"Adversaries may eavesdrop the wireless channel to learn sensitive patient information, or even worse, send malicious messages to the implantable medical devices. The consequences of these attacks can be fatal for patients as these messages can contain commands to deliver a shock or to disable a therapy."What makes the research all the more disturbing is that no prior knowledge of the medical devices being used was required. Instead a "black box" set up in the research lab scrutinised the legitimate wireless communications as they were sent, hunted for weaknesses, and helped fully reverse-engineer proprietary protocols.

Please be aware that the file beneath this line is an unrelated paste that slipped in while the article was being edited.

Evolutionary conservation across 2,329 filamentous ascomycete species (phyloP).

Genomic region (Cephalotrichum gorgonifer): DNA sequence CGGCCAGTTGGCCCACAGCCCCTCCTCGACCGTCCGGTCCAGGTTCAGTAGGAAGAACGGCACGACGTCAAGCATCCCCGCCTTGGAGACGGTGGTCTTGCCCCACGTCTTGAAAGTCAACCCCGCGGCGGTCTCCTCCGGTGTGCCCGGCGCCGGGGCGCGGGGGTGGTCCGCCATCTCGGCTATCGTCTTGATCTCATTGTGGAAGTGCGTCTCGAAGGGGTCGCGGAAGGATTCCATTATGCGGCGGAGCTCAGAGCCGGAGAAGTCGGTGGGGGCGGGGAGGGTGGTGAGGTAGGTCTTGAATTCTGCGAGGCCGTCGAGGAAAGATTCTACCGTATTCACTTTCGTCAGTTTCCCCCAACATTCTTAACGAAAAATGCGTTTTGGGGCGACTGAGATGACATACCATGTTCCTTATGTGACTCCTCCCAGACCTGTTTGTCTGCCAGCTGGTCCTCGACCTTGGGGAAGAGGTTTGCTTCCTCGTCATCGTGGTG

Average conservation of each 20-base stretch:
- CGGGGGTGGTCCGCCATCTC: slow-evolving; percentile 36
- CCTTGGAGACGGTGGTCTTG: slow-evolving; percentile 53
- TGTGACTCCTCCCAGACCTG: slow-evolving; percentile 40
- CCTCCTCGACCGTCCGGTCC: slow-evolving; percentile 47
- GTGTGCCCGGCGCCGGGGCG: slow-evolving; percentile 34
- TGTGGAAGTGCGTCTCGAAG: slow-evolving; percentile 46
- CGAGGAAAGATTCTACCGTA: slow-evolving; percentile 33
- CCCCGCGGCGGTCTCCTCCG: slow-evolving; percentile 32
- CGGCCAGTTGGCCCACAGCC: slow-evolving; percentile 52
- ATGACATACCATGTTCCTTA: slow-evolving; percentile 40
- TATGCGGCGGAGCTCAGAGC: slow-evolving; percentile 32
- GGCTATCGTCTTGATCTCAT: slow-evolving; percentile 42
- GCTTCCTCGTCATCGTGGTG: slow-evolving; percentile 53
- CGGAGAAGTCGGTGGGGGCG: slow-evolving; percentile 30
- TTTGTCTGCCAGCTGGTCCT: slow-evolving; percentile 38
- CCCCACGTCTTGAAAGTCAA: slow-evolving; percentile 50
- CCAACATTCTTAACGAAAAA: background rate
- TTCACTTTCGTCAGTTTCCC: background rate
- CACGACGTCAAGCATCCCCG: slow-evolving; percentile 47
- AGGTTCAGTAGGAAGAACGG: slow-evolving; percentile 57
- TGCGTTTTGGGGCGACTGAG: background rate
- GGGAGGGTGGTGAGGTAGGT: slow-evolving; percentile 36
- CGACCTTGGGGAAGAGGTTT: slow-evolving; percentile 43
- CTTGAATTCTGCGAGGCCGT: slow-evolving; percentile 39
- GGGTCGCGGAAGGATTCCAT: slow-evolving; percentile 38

"Our results demonstrated that security-by-obscurity is a dangerous design approach that often conceals negligent designs. Therefore, it is important for the medical industry to migrate from weak proprietary solutions to well-scrutinised security solutions and use them according to the guidelines. Our work revealed serious protocol and implementation weaknesses on widely used ICDs, which lead to several active and passive software radio-based attacks that we were able to perform in our laboratory."As The Register reports, the vendor of the compromised devices is said to have issued a patch. But one wonders how many implanted medical devices may still be at risk. Threats against medical implants are not just the realm of thrillers; they are genuine concerns. If any further proof is needed, just consider that former US vice-president Dick Cheney had the wireless feature of his implanted heart defibrillator deactivated due to the potential for it to be exploited by assassins. https://www.youtube.com/watch?v=JQY2QQ94Q-o&rel=0 For more information about the security of medical devices, be sure to check out the website of I am the Cavalry, a group of security researchers who finds it concerning that the health care sector is trailing many years behind banking and retailers when it comes to protecting against online threats. I am the Cavalry published its own "Hippocratic Oath for Connected Medical Devices" earlier this year, hoping to encourage manufacturers to take security more seriously. Editor’s Note: The opinions expressed in this guest author article are solely those of the contributor, and do not necessarily reflect those of Tripwire, Inc. Save